“This is what I call quality living,” she says, gesturing to the apartment. “Before, I was really despaired. I was just maneuvering in life. I wasn’t living.”
To illustrate, she lifts the hem of her dress, revealing two jagged, 7-inch scars along the tops of her knees. Because of her degenerative arthritis, Shirley had to have both of her kneecaps removed. Now she is legally disabled and survives on a monthly social security check of just $724.
It would be easy to imagine someone in Shirley’s situation—poor, far from family, and beset by health woes—lapsing back into despair. Some days, because of her arthritis, her wrists and ankles refuse to bend. But since moving into her apartment in October, Shirley says her experience has been very positive.
“The people are friendly,” she confides, “and the [care coordinators] are really involved. They want you to be happy! Not just move in and disappear into the walls.”
When Shirley moved in, Golden Cross bought her a bed, a couch, a dining table, and chairs. Today, they support her with a small monthly payment for food.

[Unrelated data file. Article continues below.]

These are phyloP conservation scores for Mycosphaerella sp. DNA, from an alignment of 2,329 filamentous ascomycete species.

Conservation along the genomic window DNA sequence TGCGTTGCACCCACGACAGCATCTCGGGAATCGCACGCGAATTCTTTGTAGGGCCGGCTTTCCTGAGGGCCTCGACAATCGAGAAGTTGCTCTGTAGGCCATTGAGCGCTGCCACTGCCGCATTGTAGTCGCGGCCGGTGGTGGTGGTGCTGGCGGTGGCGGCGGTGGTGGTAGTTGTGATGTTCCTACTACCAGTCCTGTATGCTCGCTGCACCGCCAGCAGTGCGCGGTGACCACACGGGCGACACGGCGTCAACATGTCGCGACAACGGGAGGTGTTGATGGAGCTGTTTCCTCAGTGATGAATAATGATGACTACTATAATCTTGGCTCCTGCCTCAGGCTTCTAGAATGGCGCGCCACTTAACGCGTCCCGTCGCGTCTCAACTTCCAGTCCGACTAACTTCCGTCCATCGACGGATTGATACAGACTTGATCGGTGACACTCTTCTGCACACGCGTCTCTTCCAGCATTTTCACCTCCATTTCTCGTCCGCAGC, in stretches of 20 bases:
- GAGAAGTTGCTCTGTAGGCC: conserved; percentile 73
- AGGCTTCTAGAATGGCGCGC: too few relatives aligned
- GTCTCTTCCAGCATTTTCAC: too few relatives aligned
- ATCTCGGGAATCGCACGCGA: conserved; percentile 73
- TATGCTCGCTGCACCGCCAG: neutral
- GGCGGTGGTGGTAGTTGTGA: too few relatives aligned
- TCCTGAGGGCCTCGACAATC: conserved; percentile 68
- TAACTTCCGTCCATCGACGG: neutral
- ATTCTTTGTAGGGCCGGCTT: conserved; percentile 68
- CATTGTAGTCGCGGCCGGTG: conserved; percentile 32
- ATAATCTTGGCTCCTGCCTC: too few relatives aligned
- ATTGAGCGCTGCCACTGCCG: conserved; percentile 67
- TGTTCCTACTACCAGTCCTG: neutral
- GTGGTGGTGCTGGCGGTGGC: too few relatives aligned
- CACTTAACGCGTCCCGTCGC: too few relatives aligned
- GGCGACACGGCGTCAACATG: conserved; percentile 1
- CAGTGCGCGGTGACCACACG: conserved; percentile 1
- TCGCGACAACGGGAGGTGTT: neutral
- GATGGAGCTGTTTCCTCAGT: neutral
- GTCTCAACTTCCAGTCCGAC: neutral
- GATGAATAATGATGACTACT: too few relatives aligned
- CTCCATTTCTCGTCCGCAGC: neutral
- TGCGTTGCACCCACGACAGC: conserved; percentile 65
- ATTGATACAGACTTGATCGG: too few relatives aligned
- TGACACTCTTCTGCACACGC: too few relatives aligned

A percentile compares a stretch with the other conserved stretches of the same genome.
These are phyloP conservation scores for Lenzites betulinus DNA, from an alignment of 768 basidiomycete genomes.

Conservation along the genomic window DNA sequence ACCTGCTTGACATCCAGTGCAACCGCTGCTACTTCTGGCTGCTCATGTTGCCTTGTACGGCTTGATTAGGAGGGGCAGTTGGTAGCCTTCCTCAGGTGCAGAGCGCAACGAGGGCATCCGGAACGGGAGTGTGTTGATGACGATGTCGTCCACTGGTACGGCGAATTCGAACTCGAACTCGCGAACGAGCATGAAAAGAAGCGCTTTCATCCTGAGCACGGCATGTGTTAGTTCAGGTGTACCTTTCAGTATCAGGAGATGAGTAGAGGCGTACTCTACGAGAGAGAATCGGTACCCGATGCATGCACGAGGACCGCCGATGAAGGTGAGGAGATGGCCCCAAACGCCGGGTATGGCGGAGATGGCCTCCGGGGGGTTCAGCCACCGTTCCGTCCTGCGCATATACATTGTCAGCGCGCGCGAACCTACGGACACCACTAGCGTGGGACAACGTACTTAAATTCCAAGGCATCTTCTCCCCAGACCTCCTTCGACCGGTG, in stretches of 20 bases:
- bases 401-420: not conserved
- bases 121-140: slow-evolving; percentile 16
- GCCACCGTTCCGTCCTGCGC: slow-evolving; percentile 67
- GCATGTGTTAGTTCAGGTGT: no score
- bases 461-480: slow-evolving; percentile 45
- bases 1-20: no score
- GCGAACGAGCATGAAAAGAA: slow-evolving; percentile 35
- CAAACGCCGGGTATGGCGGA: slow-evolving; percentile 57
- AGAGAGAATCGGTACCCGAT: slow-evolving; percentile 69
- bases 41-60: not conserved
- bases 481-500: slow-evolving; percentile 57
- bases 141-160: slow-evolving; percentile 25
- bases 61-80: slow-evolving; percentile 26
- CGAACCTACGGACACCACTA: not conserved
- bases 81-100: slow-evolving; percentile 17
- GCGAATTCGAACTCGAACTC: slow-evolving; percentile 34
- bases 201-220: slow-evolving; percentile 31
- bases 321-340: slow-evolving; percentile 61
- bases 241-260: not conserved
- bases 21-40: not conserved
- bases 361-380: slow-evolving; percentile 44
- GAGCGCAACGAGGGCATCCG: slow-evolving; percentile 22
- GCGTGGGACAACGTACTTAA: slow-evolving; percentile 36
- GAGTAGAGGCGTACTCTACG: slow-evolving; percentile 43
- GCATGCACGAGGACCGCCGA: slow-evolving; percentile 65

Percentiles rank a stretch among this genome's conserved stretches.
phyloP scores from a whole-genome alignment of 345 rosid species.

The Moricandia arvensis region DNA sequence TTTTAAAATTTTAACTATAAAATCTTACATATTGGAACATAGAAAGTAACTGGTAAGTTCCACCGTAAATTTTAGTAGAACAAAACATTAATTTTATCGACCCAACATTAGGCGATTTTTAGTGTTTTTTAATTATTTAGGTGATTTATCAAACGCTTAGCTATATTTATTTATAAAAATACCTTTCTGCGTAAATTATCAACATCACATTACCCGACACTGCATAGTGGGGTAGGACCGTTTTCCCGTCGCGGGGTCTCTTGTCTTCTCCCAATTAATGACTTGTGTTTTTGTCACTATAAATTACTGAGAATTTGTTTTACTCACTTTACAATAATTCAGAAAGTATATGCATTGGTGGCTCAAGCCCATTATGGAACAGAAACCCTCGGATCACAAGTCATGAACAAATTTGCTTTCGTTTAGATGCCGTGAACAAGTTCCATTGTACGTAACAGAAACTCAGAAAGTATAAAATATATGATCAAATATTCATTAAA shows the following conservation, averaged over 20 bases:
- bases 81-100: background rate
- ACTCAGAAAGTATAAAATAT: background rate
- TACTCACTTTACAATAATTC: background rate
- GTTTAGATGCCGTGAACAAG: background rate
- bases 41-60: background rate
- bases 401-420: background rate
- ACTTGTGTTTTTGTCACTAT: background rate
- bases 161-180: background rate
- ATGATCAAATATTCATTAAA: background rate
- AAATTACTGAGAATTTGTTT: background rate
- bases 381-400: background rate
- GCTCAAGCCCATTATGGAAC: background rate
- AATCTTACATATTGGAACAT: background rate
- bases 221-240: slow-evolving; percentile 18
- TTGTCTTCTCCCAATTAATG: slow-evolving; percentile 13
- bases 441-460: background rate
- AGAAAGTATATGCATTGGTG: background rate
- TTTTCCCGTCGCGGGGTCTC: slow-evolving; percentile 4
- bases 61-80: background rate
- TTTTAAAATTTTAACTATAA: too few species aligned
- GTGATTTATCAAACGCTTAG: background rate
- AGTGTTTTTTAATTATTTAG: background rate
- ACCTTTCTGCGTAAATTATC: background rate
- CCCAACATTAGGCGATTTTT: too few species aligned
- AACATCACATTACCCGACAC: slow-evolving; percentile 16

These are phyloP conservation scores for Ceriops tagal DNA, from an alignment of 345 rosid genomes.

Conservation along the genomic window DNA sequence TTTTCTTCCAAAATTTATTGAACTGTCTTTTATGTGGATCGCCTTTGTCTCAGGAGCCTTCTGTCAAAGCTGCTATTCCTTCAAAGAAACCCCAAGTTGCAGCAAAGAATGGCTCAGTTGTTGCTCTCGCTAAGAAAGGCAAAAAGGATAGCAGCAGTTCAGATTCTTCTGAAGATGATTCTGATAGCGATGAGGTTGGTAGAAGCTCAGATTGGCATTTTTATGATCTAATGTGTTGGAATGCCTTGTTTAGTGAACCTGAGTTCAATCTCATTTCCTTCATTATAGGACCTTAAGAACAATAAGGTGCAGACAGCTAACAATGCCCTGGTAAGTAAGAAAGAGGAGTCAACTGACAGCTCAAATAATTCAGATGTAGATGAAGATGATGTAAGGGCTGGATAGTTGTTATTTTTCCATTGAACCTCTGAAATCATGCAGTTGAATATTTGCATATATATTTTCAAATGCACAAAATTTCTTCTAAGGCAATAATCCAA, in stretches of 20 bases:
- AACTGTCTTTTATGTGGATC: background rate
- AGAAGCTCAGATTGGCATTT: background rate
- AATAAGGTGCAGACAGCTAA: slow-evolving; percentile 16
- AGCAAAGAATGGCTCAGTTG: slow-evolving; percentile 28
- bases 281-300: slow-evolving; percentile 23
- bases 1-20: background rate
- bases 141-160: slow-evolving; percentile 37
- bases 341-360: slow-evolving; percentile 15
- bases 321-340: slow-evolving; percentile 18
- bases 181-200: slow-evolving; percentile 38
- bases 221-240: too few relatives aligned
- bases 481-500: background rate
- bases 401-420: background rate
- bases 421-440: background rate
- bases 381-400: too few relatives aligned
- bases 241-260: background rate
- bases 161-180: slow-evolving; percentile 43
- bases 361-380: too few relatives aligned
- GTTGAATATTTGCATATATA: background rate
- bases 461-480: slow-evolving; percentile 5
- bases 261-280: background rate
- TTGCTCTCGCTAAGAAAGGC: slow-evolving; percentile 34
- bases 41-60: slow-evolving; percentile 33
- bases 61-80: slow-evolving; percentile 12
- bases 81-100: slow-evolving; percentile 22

Now Shirley is giving back. With Golden Cross’s help, she has enlisted as a MIFA Senior Companion
, which means that for 2-3 hours every day, she provides in-home care for Leona, a bed-ridden 65-year-old with stage 4 COPD
. Through the program, Shirley cooks Leona’s meals, picks up her prescriptions, does light household chores, and keeps her company. In return, she receives a stipend of $2.65/hour.
“I wanna give,” says Shirley. “I wanna do. So much has been done for me, and now I wanna share that with other people.”